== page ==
The solo project of multi-instrumentalist artist Rodrigo Gutierrez, Rambler The Band is a melding of Nirvana, The Beatles and Pink Floyd. We had a chance to speak with Rodrigo about his self-produced EP Savages, discovering live music and much more.
What can you tell us about the EP Savages?
Well, I believe it’s the consumption of an obsession. Music and melodies come to me and I try to make them real. I try to catch these magic moments and put them into a song. I made a lot of demos and picked four songs to build this EP which took me about a year. It all started by experimenting with an old tape deck machine, a drum loop machine, bass, guitar and vocals.
Which is your favourite track on Savages and why that track?
That’s a tough one. I like them all, but I have a thing for ‘Flying Solo’ which is an instrumental track. It forced me to be creative because I wanted it to sound different. At the same time, I realised that I wanted to avoid the obvious choices, for instance, there’s no repetition for the verse on ‘Ride’ after the first chorus, or on ‘Shadows’ the drum pattern changes only for the second chorus.
On ‘Flying Solo’ I let the stone roll and tried to build this sort of gritty guitar DI sound with a McCartney style jazz bass and a lot of feedback from the white noise on the synth all in one shot. We could say this spontaneous vibe left a really sweet feel on me; that’s why ‘Flying Solo’ is my favourite one.
You mention the EP is self-produced. Did you face any challenges when producing Savages?
Well, when I was in my early twenties I had a band and we decided to make an album. It all started with loads of enthusiasm, but as days passed by I felt that we were led by people that weren’t really involved with passion on sound. As a band, we had no experience on making music. As a result, in a studio we just had to go with it and it sometimes got frustrating.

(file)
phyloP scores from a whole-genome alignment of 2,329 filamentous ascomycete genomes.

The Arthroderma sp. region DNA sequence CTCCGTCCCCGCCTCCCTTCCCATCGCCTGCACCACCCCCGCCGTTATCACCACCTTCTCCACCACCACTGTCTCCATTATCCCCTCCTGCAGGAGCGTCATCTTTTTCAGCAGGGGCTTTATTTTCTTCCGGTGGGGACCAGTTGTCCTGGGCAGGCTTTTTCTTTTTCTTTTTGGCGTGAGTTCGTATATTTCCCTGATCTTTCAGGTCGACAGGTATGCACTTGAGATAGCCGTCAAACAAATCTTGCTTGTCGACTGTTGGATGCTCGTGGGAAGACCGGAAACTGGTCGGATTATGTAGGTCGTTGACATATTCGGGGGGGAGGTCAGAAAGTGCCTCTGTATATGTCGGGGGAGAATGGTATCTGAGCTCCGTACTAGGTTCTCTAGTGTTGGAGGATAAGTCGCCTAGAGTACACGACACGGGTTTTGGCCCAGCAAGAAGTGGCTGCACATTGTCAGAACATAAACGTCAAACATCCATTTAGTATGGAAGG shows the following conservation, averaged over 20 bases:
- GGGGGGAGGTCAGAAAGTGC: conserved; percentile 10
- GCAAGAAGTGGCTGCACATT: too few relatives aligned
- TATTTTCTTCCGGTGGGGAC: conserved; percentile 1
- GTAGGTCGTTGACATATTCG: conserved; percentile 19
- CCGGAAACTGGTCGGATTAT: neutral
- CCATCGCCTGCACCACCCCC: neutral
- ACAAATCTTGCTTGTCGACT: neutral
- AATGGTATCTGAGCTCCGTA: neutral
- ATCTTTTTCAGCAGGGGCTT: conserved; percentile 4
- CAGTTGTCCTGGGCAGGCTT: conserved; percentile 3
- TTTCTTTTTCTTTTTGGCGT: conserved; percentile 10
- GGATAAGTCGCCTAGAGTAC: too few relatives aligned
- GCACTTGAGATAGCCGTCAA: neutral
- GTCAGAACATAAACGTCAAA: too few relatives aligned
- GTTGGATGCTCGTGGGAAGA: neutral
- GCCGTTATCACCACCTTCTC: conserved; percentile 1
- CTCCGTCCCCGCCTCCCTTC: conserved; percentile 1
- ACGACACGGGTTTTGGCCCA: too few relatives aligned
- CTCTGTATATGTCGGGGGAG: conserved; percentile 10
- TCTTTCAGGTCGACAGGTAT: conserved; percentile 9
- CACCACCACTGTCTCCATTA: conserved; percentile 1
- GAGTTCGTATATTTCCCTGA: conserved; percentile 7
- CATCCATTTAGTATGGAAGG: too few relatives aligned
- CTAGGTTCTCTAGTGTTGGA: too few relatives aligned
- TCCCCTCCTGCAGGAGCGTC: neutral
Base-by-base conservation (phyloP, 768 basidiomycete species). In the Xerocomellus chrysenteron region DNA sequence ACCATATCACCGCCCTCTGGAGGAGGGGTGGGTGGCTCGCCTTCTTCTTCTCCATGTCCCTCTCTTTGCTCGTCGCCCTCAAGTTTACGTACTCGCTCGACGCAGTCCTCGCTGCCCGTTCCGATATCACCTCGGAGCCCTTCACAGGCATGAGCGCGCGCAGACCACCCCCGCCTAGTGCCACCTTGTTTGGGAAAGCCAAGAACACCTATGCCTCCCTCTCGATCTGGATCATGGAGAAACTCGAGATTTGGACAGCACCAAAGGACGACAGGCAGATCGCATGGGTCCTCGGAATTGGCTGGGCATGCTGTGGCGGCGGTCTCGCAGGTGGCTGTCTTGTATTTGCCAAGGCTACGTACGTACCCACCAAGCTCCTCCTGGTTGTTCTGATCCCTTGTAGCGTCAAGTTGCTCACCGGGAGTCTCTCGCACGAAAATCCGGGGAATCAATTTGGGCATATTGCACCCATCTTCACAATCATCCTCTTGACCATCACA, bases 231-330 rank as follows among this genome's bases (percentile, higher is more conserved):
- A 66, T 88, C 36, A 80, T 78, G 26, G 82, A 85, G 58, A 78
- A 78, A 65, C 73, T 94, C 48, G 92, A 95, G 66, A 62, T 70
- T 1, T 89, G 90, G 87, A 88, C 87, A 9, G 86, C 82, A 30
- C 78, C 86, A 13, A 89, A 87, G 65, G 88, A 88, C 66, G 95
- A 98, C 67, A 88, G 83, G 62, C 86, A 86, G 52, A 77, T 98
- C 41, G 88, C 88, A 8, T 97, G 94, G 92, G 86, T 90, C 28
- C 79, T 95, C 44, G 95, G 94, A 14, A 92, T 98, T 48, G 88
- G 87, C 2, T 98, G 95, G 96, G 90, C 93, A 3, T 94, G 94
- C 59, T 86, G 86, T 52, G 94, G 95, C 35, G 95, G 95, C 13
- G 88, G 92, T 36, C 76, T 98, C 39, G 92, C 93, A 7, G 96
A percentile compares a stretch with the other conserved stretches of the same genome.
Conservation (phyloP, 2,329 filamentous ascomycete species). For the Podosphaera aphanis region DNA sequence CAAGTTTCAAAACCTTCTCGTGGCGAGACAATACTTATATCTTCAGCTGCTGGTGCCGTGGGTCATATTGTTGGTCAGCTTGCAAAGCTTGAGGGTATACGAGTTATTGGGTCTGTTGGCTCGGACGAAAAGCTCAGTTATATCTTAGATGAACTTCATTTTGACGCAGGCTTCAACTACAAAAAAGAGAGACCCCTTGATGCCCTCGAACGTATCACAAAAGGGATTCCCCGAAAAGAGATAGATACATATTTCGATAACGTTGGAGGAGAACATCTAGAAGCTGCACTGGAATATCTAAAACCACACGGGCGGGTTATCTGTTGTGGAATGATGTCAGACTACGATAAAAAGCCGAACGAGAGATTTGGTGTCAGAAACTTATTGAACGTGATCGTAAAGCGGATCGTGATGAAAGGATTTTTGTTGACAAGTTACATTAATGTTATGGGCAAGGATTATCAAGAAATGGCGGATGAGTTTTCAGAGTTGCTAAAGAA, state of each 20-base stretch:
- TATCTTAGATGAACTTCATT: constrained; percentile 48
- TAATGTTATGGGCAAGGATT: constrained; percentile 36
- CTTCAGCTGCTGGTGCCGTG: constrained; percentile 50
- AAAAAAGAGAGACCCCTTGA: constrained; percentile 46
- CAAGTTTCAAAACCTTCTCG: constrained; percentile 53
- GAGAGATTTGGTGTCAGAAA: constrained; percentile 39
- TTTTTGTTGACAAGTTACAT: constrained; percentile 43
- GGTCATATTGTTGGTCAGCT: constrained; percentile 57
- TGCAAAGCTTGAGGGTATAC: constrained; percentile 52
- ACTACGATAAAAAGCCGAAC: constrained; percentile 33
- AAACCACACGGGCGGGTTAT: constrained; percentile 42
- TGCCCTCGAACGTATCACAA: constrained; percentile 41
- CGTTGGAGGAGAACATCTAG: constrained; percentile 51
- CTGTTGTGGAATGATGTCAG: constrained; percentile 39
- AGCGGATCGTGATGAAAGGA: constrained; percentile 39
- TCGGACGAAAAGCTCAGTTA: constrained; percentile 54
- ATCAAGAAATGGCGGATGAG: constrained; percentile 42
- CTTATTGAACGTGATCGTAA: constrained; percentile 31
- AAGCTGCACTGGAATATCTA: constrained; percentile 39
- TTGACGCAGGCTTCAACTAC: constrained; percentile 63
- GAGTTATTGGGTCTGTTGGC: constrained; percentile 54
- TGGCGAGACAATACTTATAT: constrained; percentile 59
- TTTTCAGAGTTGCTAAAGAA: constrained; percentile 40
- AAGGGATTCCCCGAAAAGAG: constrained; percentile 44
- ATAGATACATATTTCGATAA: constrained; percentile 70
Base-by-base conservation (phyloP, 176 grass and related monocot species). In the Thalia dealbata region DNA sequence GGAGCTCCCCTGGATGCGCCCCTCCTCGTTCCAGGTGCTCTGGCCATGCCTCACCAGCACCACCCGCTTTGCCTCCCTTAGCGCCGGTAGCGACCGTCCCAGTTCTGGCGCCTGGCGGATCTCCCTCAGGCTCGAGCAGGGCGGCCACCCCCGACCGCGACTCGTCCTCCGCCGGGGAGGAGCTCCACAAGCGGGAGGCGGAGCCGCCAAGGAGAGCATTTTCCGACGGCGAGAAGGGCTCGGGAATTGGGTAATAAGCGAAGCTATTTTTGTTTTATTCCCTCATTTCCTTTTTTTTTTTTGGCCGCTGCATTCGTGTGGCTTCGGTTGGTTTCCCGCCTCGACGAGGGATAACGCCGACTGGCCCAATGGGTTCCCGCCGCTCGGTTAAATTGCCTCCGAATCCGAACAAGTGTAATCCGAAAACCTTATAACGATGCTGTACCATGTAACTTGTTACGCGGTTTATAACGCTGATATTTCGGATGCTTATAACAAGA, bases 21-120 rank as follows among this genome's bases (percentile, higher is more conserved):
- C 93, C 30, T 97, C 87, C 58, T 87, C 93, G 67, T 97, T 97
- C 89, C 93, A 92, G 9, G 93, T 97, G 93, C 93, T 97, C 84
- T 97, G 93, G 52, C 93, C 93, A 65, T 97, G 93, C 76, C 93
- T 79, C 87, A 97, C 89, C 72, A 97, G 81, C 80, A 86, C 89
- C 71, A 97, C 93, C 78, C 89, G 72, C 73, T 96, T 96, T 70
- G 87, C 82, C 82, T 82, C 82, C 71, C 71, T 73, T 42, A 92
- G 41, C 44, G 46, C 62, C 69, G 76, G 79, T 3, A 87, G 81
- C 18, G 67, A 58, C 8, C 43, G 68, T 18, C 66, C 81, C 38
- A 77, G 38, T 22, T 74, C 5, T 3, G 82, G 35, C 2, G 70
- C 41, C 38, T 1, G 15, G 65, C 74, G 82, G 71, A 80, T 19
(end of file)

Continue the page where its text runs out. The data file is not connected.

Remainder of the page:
Years passed by and even though I’m still not a pro I know my way around sound. The big challenge of doing it all by yourself is that sometimes you get a bit lost by trying different ways of doing things over and over. At some point, you must commit with an idea and build your sound on it.
What are the benefits of self-production?
The main benefit of self-production is that there are no limitations when it comes to musical ideas and achieving the tone of the sound that you’re looking for.
How would you describe your music?
I try to do cinematic pieces of music. Like I said before, I try to avoid the obvious choices and sometimes it’s just about small details. I’m very into old stuff from the 60s and the 70s, so there’s strong sonic influence from all this era on my sound.
What do you hope people take from Savages?
Give it a listen, jump around and do a pillow fight with ‘Low Light/Savages’, then drink a glass of wine listening to ‘Shadows’. Go for an open road listening to ‘Ride’ and look at the stars at night while listening to ‘Flying Solo’…that’s what I hope!
What do you think is the best way to discover live music?
In my experience, you just need to have an open mind and be ready to be surprised. I remember one night in France I was out for a beer at a small venue and a super three-piece band called Radio Moscow started to play. I didn’t know them back then and I can tell you that this 40-minute gig was the most amazing live gig I had ever seen. The drummer played so hard that he broke the kick drum right in the middle of the show – that was pure and genuine energy!
Do you have any future plans?
Well, I would love to play this EP live, however, with the virus situation things won’t be the same for quite a while. Promotion-wise, there will be a videoclip for ‘Ride’ coming out soon and I’m currently working on a second EP just to keep my ears in shape.